Meeting News Coverage

Community health workers connect patients, diabetes education

NEW ORLEANS — Community health workers are the front-line public health agents assisting community members living with diabetes, but all too often they are not as engaged as they could or should be, according to a presenter here.

Bina Jayapaul -Philip, PhD, of the division of diabetes translation at the CDC Division of Diabetes in Atlanta, said the definition of a community health worker can vary by location, but the role is universally the same — to provide community outreach in a culturally sensitive way, along with social support for disease conditions. To increase patient participation in diabetes self-management education programs, it is essential to engage, properly train and fund community health workers to deliver those services, she said.

“Stakeholder awareness” is important, Jayapaul-Philip said, and it is done by educating providers and health systems —those who refer patients with diabetes — about the value-added role that community health workers can play.

“How do you get the community health workers into that referral loop, so that they can actually follow up with patients ... and help to enroll them in the [diabetes self-management education] programs?” Jayapaul-Philip said.

She encouraged educators and clinicians to engage community organizations that are employing community health workers, as well as local American Association of Diabetes Educators chapters, which outline the mutually beneficial role that community health workers and diabetes educators can have working together.

State-level entities should also develop a sustainable, statewide model for the reimbursement of community health workers and identify state certification pathways for those workers, Jayapaul-Philip said.

“Community health workers have traditionally been funded by small grants that last 1 or 2 years, then the [community health worker] is [let go],” Jayapaul-Philip said. “So how can state health departments work with their state Medicaid agency to take advantage of the Medicaid rule change, for example, in 2013, to allow services by non-licensed practitioners when it is recommended by a licensed practitioner?”

When incorporated into programs in a comprehensive way, community health workers can play a more effective role in helping those with diabetes in the local communities, Jayapaul-Philip said.

“We think [community health workers] are going to play an active role in the national [diabetes prevention program], being part of the referral loop, as well as supporting diabetes educators and others who are delivering the program,” Jayapaul-Philip said. by Regina Schaffer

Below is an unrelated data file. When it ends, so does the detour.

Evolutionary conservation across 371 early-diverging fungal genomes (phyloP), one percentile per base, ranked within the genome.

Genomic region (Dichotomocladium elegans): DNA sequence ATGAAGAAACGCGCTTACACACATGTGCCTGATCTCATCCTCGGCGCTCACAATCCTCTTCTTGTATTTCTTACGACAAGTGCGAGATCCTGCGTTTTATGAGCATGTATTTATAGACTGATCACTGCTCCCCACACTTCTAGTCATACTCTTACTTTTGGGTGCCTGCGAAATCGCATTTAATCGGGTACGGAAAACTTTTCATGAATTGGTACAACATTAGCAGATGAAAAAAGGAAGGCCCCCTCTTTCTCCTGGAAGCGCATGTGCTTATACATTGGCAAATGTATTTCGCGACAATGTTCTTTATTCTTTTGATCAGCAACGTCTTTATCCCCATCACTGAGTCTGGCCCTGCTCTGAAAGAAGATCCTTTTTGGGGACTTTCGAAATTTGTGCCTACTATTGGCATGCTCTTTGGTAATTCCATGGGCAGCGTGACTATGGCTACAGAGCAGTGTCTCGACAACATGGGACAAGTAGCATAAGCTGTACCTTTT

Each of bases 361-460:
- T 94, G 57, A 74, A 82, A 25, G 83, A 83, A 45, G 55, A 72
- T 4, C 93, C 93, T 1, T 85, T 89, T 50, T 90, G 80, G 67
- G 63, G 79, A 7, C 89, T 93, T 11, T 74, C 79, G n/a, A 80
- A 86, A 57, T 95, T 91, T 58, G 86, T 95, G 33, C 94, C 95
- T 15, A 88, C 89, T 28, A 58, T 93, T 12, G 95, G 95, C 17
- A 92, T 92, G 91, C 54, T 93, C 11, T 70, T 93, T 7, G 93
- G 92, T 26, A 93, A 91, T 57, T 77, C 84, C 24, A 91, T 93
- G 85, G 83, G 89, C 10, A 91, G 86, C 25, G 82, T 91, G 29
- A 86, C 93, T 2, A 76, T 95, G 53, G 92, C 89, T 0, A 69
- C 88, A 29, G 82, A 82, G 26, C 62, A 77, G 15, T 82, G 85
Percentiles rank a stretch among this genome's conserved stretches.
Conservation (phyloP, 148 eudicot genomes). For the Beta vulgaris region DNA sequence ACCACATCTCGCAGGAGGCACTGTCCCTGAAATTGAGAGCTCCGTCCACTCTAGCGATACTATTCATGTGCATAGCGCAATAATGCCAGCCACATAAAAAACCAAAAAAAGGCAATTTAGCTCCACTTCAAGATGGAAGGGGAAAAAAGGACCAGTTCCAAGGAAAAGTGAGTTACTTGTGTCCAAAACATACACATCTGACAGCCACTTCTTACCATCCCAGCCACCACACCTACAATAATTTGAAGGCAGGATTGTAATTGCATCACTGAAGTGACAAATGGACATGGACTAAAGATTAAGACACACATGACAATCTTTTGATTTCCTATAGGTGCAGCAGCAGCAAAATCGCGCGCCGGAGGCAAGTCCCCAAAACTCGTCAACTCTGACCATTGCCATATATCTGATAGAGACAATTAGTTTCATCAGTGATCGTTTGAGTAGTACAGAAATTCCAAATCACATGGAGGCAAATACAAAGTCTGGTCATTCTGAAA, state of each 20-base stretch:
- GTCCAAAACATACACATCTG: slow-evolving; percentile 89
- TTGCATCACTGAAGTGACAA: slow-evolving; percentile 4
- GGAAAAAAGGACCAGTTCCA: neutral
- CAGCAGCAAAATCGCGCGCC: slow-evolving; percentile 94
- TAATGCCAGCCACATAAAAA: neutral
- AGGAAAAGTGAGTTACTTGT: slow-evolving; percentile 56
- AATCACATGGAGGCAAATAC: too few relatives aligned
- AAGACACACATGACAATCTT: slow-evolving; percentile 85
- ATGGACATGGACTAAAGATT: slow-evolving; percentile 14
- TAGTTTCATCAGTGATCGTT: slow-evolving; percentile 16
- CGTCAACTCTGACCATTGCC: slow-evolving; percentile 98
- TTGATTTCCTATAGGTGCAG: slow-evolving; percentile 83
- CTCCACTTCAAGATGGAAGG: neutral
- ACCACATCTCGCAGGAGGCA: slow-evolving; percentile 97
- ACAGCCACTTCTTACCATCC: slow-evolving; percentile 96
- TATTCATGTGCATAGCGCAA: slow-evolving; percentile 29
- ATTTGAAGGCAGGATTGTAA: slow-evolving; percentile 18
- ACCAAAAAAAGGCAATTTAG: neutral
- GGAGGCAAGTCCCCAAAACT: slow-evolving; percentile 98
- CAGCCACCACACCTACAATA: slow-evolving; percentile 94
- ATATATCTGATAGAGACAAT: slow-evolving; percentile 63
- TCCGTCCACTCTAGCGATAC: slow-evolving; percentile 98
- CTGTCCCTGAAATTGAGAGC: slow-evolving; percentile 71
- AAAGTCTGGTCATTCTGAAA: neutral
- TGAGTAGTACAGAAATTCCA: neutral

Reference:

Jayapaul-Philip, Bina. T08. Presented at: The American Association of Diabetes Educators Annual Meeting 2015; August 5-8, 2015; New Orleans.

Disclosure: Jayapaul-Philip reports no relevant financial disclosures.

NEW ORLEANS — Community health workers are the front-line public health agents assisting community members living with diabetes, but all too often they are not as engaged as they could or should be, according to a presenter here.

Bina Jayapaul -Philip, PhD, of the division of diabetes translation at the CDC Division of Diabetes in Atlanta, said the definition of a community health worker can vary by location, but the role is universally the same — to provide community outreach in a culturally sensitive way, along with social support for disease conditions. To increase patient participation in diabetes self-management education programs, it is essential to engage, properly train and fund community health workers to deliver those services, she said.

“Stakeholder awareness” is important, Jayapaul-Philip said, and it is done by educating providers and health systems —those who refer patients with diabetes — about the value-added role that community health workers can play.

“How do you get the community health workers into that referral loop, so that they can actually follow up with patients ... and help to enroll them in the [diabetes self-management education] programs?” Jayapaul-Philip said.

She encouraged educators and clinicians to engage community organizations that are employing community health workers, as well as local American Association of Diabetes Educators chapters, which outline the mutually beneficial role that community health workers and diabetes educators can have working together.

State-level entities should also develop a sustainable, statewide model for the reimbursement of community health workers and identify state certification pathways for those workers, Jayapaul-Philip said.

“Community health workers have traditionally been funded by small grants that last 1 or 2 years, then the [community health worker] is [let go],” Jayapaul-Philip said. “So how can state health departments work with their state Medicaid agency to take advantage of the Medicaid rule change, for example, in 2013, to allow services by non-licensed practitioners when it is recommended by a licensed practitioner?”

When incorporated into programs in a comprehensive way, community health workers can play a more effective role in helping those with diabetes in the local communities, Jayapaul-Philip said.

“We think [community health workers] are going to play an active role in the national [diabetes prevention program], being part of the referral loop, as well as supporting diabetes educators and others who are delivering the program,” Jayapaul-Philip said. by Regina Schaffer

Reference:

Jayapaul-Philip, Bina. T08. Presented at: The American Association of Diabetes Educators Annual Meeting 2015; August 5-8, 2015; New Orleans.

Disclosure: Jayapaul-Philip reports no relevant financial disclosures.

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